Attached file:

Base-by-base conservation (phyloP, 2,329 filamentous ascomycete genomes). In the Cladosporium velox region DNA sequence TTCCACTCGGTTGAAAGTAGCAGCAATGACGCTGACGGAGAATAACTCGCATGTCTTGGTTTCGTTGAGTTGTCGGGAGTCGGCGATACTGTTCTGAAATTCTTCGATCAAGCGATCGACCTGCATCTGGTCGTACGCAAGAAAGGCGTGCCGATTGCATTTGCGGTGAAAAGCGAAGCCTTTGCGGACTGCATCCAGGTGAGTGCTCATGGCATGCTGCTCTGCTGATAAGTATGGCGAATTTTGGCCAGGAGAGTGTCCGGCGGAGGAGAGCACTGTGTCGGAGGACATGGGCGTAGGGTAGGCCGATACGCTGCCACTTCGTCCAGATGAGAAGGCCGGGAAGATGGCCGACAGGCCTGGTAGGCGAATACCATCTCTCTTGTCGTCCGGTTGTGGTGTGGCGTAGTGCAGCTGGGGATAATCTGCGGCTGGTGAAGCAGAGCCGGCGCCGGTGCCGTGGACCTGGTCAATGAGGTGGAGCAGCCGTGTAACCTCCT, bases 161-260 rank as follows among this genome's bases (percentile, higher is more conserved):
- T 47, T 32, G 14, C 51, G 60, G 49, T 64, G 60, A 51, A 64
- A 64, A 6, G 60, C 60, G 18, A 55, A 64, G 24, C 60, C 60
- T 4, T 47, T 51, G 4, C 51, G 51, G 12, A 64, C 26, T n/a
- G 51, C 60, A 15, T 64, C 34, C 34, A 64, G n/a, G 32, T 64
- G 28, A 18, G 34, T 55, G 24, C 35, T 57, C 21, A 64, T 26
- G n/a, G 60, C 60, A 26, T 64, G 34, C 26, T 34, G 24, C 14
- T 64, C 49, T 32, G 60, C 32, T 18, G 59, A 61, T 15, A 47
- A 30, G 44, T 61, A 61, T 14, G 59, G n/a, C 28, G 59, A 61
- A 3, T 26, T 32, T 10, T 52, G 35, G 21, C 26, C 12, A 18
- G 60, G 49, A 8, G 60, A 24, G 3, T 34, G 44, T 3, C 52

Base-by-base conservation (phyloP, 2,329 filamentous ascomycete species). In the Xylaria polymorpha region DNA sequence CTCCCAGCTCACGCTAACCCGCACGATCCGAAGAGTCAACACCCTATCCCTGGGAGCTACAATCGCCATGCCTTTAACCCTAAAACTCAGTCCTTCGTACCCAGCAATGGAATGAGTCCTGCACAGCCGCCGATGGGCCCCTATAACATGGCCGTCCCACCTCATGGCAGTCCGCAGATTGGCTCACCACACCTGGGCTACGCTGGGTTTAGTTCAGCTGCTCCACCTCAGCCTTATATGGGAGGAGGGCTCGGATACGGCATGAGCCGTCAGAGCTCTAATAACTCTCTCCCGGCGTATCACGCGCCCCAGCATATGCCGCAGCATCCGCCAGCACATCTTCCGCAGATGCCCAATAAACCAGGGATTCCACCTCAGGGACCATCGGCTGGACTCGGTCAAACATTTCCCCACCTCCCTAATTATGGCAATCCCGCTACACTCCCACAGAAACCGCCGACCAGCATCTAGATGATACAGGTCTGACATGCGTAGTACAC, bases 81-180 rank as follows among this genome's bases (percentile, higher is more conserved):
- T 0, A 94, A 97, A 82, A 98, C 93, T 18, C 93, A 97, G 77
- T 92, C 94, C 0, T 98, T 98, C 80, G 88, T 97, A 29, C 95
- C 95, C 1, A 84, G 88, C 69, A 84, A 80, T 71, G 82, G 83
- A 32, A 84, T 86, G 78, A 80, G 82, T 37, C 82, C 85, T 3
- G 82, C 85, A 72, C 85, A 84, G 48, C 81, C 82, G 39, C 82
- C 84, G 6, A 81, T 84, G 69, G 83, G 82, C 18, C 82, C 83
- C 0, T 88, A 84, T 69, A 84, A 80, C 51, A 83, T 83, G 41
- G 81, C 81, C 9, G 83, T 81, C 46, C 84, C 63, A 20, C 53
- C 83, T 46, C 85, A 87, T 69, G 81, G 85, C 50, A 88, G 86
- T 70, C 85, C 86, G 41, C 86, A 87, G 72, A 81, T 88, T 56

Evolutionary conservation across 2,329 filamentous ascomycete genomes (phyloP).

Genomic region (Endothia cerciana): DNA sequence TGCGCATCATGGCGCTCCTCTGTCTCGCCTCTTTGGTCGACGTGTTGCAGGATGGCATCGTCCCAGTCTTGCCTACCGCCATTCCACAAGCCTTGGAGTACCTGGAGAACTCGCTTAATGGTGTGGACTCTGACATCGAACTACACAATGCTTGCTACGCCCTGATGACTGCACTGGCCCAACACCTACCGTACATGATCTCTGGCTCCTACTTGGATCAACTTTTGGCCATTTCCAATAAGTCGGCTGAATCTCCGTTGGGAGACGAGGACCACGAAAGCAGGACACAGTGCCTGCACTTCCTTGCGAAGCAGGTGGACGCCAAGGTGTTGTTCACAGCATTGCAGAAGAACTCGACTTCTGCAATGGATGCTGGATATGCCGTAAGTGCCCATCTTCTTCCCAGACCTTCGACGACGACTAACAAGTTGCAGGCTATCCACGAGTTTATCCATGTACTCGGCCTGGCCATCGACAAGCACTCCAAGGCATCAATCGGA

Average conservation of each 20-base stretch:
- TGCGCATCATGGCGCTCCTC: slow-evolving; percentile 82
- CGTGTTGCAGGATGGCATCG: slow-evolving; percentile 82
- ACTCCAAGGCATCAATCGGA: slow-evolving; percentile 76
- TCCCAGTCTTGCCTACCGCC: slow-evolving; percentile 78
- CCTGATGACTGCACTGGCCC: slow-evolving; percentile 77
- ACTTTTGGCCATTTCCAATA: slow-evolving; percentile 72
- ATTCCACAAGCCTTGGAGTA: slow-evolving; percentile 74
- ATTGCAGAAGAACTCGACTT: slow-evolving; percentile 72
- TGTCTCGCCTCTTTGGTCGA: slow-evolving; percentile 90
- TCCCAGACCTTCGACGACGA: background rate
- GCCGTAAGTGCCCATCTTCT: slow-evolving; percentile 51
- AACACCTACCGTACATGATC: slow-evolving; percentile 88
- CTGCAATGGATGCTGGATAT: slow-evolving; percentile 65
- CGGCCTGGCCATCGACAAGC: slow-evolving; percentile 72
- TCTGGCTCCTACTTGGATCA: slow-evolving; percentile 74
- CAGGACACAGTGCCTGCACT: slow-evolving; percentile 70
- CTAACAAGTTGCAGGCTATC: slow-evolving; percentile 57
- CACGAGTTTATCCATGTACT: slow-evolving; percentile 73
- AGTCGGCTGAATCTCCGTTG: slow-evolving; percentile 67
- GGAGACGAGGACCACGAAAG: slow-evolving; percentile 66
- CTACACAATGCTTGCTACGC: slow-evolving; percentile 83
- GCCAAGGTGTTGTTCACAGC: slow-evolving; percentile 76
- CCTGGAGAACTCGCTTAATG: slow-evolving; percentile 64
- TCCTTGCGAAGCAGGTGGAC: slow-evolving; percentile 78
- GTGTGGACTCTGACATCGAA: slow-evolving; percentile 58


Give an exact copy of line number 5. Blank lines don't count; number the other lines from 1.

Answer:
- G 51, C 60, A 15, T 64, C 34, C 34, A 64, G n/a, G 32, T 64